FLEXIBLE SALAD BAR. The salad bar, which at press time continued to be closed as a result of COVID-19-related restrictions, features adjustable food shields that allow employees to operate it in full-service or self-service mode.

RETAIL BAKERY. Located on the first floor adjacent to the commissary bakery, a 500-sq.- ft. retail area provides a place to purchase fresh bakery-made cookies, cinnamon rolls, muffins, scones and beverages. “A new storefront, display case and service counter make this historical go-to destination a lobby highlight,” Molt says.

Community tables and the servery’s original chairs connect students with each other and the past.

Round of Applause

Derby’s customer response has exceeded all expectations, Molt says, even during these pandemic times when so many less-than-optimal changes were made to keep students and employees safe.

“We are excited for the fall semester when we will roll out every exciting feature that the renovated dining center’s design intended,” Molt says. “Our old dining center produced excellent meals in large quantities, outside of students’ view. But now we’re producing and serving great food in full view of our customers.”



MENU/SEGMENT: College and university
OPENED: January 2021
SIZE: 6,500 sq. ft., servery; 11,000 sq. ft., seating area; 11,500 sq. ft., BOH support, including dishroom; 500 sq. ft., retail bakery
SEATING: 200 seats during pandemic (expandable to 1,093 seats)
EQUIPMENT PACKAGE: $2.25 million, including counters
K-STATE HOUSING & DINING SERVICES: Skyler Harper, associate director, facilities management; Derek Jackson, director, associate vice president, student life; Camille Korenek, assistant director; Mary Molt, associate director; John Pence, senior associate director (retired)
DERBY DINING CENTER: Mario Baonga, foodservice manager; Mark Edwards, director (retired); Manfred Lagrange-Aulich, chef; and in Culinary Operations: Valerie Donelan, Coila Farrell, Jesse Garcia, Holly Pishney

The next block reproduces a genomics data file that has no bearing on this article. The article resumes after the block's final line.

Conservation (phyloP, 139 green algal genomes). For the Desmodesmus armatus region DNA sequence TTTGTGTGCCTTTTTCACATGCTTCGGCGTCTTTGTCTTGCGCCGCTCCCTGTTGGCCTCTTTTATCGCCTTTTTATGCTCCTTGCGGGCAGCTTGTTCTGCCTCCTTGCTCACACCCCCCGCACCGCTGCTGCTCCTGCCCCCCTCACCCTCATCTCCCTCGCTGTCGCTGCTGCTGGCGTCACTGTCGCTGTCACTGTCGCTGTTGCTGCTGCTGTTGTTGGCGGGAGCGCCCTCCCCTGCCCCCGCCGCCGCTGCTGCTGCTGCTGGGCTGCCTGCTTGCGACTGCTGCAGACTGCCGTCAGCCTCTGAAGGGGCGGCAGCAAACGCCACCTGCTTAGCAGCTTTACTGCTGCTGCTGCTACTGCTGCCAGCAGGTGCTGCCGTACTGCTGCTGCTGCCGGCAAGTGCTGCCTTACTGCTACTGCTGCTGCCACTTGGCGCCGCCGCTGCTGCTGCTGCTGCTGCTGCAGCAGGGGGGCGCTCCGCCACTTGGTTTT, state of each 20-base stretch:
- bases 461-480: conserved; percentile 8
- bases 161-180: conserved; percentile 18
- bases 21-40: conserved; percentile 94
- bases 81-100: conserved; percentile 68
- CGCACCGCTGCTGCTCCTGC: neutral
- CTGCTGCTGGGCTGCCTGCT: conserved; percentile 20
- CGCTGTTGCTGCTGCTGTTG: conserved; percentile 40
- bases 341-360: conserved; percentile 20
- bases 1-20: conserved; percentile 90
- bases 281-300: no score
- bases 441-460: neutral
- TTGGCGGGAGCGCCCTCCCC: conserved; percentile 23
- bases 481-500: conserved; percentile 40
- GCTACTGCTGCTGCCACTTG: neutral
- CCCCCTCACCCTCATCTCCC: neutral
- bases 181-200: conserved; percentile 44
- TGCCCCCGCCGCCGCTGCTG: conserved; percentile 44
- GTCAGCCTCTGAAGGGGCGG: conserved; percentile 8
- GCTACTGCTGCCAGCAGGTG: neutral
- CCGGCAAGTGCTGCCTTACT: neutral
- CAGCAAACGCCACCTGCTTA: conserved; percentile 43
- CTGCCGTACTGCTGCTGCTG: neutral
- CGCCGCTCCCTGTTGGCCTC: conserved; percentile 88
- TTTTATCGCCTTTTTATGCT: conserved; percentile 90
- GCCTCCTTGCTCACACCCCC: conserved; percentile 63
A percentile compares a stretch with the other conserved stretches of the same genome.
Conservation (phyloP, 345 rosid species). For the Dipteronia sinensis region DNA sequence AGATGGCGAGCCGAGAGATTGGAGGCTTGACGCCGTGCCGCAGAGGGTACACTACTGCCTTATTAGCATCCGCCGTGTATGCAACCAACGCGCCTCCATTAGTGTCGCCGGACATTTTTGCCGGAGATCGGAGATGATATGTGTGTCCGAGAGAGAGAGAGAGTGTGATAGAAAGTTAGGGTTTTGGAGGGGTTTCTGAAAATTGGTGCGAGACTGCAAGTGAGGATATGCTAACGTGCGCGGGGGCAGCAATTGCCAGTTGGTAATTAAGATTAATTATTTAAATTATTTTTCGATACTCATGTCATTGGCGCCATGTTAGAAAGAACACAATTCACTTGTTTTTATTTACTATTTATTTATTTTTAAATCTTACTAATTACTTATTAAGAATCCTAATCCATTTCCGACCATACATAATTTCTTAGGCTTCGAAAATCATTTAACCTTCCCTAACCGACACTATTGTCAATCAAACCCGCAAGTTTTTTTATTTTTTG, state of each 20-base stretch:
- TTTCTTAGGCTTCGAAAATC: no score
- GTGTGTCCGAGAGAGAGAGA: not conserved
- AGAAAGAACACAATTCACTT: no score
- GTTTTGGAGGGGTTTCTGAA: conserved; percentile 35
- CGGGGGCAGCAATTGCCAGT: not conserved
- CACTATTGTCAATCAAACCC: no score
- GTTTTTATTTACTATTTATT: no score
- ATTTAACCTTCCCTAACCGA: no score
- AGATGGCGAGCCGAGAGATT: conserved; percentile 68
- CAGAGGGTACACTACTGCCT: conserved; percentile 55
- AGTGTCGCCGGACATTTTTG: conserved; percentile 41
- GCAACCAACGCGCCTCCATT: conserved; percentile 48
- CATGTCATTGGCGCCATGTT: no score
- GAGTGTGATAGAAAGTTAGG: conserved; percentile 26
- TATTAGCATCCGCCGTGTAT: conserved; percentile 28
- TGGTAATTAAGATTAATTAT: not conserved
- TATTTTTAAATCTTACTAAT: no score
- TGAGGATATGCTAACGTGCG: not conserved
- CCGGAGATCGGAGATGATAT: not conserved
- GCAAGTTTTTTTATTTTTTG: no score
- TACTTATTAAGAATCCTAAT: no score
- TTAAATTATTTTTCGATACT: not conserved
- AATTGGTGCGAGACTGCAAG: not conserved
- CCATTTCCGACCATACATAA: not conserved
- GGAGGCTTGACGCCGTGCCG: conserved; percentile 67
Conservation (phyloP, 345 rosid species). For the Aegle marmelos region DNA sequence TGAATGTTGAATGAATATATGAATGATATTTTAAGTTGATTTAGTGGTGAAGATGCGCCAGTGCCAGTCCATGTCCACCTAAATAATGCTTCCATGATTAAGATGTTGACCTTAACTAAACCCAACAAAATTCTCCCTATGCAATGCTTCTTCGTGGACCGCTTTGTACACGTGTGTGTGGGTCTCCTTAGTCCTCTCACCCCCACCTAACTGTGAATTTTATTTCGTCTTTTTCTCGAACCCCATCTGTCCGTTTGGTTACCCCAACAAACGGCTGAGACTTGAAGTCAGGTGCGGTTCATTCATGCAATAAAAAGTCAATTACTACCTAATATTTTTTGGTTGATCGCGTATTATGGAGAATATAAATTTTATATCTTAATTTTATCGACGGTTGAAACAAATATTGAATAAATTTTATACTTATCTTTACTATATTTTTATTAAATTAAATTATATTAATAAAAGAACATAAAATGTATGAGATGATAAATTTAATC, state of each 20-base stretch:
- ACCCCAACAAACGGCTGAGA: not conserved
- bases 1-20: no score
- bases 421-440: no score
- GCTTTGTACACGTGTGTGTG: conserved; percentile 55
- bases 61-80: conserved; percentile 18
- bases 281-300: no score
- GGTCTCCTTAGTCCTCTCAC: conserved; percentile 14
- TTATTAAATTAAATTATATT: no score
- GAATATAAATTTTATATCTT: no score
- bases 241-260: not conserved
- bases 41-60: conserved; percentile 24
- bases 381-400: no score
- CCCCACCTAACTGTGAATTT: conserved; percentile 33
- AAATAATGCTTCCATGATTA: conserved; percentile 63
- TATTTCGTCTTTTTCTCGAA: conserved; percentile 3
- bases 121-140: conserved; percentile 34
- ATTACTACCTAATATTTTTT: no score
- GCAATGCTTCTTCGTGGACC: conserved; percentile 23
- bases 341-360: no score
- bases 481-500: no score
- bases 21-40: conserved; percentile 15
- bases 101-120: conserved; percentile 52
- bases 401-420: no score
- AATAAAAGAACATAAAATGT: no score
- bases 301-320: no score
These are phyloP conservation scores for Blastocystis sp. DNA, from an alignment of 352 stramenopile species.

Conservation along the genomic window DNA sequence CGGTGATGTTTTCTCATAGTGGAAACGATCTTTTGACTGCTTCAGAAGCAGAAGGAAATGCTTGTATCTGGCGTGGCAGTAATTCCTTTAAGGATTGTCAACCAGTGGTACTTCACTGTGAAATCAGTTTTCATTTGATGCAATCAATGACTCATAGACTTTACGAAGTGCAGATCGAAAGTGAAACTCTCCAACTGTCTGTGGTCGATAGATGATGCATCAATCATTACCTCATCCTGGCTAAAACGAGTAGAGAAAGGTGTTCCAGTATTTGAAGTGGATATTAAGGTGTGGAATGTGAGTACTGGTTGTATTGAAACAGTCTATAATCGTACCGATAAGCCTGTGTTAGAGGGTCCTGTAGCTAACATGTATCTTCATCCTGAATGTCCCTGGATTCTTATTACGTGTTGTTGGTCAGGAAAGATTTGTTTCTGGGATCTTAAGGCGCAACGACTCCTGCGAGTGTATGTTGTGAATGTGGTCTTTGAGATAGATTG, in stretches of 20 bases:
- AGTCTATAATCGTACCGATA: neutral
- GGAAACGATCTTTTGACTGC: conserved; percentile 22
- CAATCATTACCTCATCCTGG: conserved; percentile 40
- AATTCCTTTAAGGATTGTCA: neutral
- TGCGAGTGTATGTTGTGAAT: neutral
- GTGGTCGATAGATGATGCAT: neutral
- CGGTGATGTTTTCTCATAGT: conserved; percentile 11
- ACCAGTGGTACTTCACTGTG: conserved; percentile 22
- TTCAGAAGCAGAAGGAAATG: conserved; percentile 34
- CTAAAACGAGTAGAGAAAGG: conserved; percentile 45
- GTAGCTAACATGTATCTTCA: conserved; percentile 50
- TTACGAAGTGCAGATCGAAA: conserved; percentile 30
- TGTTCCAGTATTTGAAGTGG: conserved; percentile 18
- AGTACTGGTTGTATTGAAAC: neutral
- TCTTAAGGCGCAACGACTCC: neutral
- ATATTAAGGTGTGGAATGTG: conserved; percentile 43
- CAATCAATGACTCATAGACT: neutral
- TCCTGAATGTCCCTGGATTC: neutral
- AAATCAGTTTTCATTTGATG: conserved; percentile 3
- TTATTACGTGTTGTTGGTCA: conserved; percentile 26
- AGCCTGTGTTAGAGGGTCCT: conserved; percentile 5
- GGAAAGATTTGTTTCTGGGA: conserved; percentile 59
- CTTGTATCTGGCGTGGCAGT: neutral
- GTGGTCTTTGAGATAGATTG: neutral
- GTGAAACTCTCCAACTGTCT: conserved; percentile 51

FOODSERVICE CONSULTANT: Phillip Landgraf, principal; Kathleen Seeley, executive principal; Garret Sletten, project director, Ricca Design Studios, Greenwood Village, Colo.
ARCHITECT: Sean Zaudke, associate principal, Gould Evans, Lawrence, Kan.
DEALER: Greg Gates, president, Servco Equipment Co., St. Louis
WEBSITE: housing.k-state.edu/dining




• Advance Tabco sinks, faucets
• BSI food shields
• Cres Cor dish dollies, pan racks
• Halton hoods
• Randell/Unified Brands hot/cold wells, frost tops


• ACP/Ali Group microwave
• Hobart/ITW FEG dishmachine
• Traulsen/ITW FEG refrig., freezer


• Frymaster/Welbilt fryer battery
• Traulsen/ITW FEG refrig.
• Keating griddles
• Blodgett/Middleby convection oven
• Halton hoods
• Alto-Shaam heated holding cabinet


• CookTek/Middleby undermount induction warmer
• TurboChef/Middleby microwave convection oven
• Traulsen/ITW FEG u/c refrig.
• Equipex bread display


• Wood Stone hearth oven, exhaust hood
• XLT conveyor oven
• Continental cold-prep table
• CookTek/Middleby undermount induction warmers
• Hatco heated shelf warmer
• Winston heated holding cabinet
• Traulsen/ITW FEG roll-in refrig.


• Hatco heated shelf food warmers
• Wells/Middleby drop-in soup wells


• Delfield/Welbilt freezer
• Fisher dipper well
• CookTek/Middleby undermount induction warmer
• Equipex crepe machines
• Hobart/ITW FEG u/c dishmachine
• Winston heated holding cabinets
• Traulsen/ITW FEG roll-in refrig.


• Atlas Metal rack dispenser
• Wells/Middleby drop-in soup well
• ACP/Ali Group microwave
• Toastmaster/Middleby toaster
• Taylor/Middleby soft-serve machines


• CookTek/Middleby undermount induction warmer
• Keating griddle
• Traulsen/ITW FEG u/c refrig., roll-in refrig., freezer
• Jade/Middleby wok range
• Alto-Shaam mobile heated cabinet
• Groen/Unified Brands double steamer


• CookTek/Middleby induction cooker
• Hatco heated shelf food warmer
• Vollrath pot kettle rethermalizer


• Rotisol rotisserie
• Keating griddle
• Alto-Shaam carving station
• CookTek/Middleby undermount induction warmers
• Groen/Unified Brands tilting skillet
• Blodgett/Middleby convection oven
• Winston heated holding cabinet